Pfeffernüsse? What the Whosy?

Pfeffernüsse—literal translation is “pepper nuts”—not exactly the most appetizing name for a cookie. But if spice is your thing, one bite and you’re hooked. My introduction to these gems was at a recent Craft Fair held by Artist’s of Yardley where I am a member. Guess who volunteered to head up the Bake Sale portion of the event? Yep, it was me. And I don’t even eat desserts or sweets as a general rule.

While I was manning the station, the organization’s coordinator, Bette Sovinee (fellow artist and baker of this cookie) broke up a few leftover spice cookies and put them on the table for guests to taste-test. Folks were gushing about the taste (and smell) and the tactic paid off in immediate sales.

It also got me interested in a nibble. So when The Hubster and daughter Julia came by to bring me another cup of hot tea and check out the artist’s wares, I told them to try a bite. Well, my man could barely contain himself, proclaiming “these are the best spice cookies I’ve ever eaten. You must get the recipe.”  Which, by the way, I had already asked Bette to email to me.


It wasn’t long before we got the necessary ingredients and made the delectables ourselves. Two items we didn’t have on hand were shortening and anise extract, so Russ make a quick dash to the local supermarket. (If you can’t find anise extract, a couple of substitutes are licorice extract or Pernod liqueur.)

While researching a bit about Pfeffernüsse, we found out that the cookies are actually better weeks after you bake them! The flavor of Pfeffernüsse deepens and sharpens with age, so although delicious when first baked, they are incomparably better after a couple of weeks… And supposedly, still better a few weeks after that. So if that theory holds, it’s a great idea to bake them around Thanksgiving to enjoy through the Christmas holidays!

They’re most commonly compared to ginger cookies, but have a deeper flavor profile than most traditional gingerbread cookies. Spice quantities in this recipe are somewhat elastic. Alter measurements to suit your own personal preferences, although I followed it to a “T” the first time out of the gate, with the addition of dunking them into confectioners sugar at the end of baking.

I made the dough on one afternoon but it was too close to preparing dinner to start baking them, so I did that early the following morning. As I was in the midst of taking them off of the baking sheets, Julia came down from upstairs exclaiming “Oh my God, it smells so gooood in here, I thought I was dreaming!” And she’s not necessarily a “spice” girl.

Keep in mind that when Pfeffernüsse are in their “hard” stage, they make a particularly good dunking cookie. They go great with hot tea, coffee or milk—and the dunking helps soften them.

Pfeffernüsse (German Spice Cookie)

  • Servings: Yields about 7 1/2 dozen
  • Difficulty: easy
  • Print


Wet mixture:

  • ½ cup molasses
  • ¼ cup honey
  • ¼ cup shortening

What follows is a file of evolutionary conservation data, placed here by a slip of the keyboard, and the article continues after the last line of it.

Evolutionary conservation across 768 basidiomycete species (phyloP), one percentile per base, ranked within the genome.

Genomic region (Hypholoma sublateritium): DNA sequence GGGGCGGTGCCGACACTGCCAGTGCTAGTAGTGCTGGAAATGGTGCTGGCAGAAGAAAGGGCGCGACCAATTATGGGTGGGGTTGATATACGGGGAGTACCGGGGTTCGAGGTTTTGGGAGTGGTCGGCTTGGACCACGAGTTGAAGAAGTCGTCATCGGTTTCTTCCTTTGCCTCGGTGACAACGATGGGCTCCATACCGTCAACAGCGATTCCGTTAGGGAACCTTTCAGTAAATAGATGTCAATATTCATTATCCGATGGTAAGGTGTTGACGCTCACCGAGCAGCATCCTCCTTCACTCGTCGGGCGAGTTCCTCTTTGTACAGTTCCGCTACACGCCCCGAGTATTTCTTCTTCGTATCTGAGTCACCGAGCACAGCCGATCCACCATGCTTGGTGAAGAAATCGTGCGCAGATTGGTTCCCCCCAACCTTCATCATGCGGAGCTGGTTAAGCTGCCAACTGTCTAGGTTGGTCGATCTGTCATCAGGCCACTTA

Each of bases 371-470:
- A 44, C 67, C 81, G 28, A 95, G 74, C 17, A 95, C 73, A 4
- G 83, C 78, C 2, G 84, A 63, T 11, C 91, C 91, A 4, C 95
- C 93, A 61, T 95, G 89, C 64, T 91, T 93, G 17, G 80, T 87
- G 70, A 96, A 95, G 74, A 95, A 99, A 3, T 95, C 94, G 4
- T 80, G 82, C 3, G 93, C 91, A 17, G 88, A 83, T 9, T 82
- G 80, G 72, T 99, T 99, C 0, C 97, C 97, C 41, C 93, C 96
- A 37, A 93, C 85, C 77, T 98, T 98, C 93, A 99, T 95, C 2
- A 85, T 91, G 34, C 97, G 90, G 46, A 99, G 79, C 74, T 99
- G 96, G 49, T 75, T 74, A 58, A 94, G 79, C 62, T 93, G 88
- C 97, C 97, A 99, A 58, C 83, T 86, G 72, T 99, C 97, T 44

• ¼ cup margarine/butter
  • 2 eggs
  • 2 tsp. anise extract

Dry mixture:

  • 4 cups flour
  • ¾ cup sugar
  • ½ cup brown sugar
  • 1 ½ tsp. ground cardamom
  • 1 tsp. ground nutmeg
  • 1 tsp. ground cloves
  • 1 tsp. ground ginger
  • 2 tsp. ground cinnamon
  • 1 tsp. black pepper
  • ½ tsp. salt
  • 1 ½ tsp. baking soda
  • 1 cup confectioners powdered sugar, for dusting


  1. In a heavy bottomed, nonreactive, 1 to 1-1/2 quart pot, combine the molasses, honey, shortening and butter.  Place the pot over low heat, stirring often until the butter has melted, all the ingredients are completely combined, and the mixture is creamy. Do not boil. Remove the pot from the heat, pour the mixture into a large bowl, and set aside and allow the mixture to cool to room temperature.
  2. Stir in the beaten eggs and the anise extract. (As you can see, I forgot to beat the eggs first, mea culpa.)
  3. While the mixture is cooling, sift together the flour, white sugar, brown sugar, cinnamon, baking soda, cardamom, allspice, nutmeg, cloves, ginger, black pepper, and salt in a separate bowl.
  4. Add the wet mixture to the sifted dry ingredients until everything is thoroughly combined (the dough will be a stiff dough by this point).
  5. Wrap and chill the dough in the refrigerator for a minimum of 2 hours.
  6. After the dough has chilled, preheat the oven to 350°. Roll the dough into small balls (about 1-inch in diameter, a melon baller is a good help here). Place the balls on the baking sheets, spacing them at least 1-inch apart, as they will spread slightly.
  7. Bake the cookies in the preheated oven for 14 to 15 minutes, until the cookies have lost their shiny look and are slightly firm to the touch (but still soft). The cookies may have some small cracks as well.
  8. While still warm, dunk each cookie top down into confectioners’ sugar to coat the heads. Or for a lighter sugar touch, just dust them with the sugar.
  9. Once cooled, store in an airtight container with wax paper between the layers at room temperature. Allow the cookies to “age” at least 24 hours before serving (a few days to a week is even better).

Slightly expanded recipe of that from Bette Sovinee

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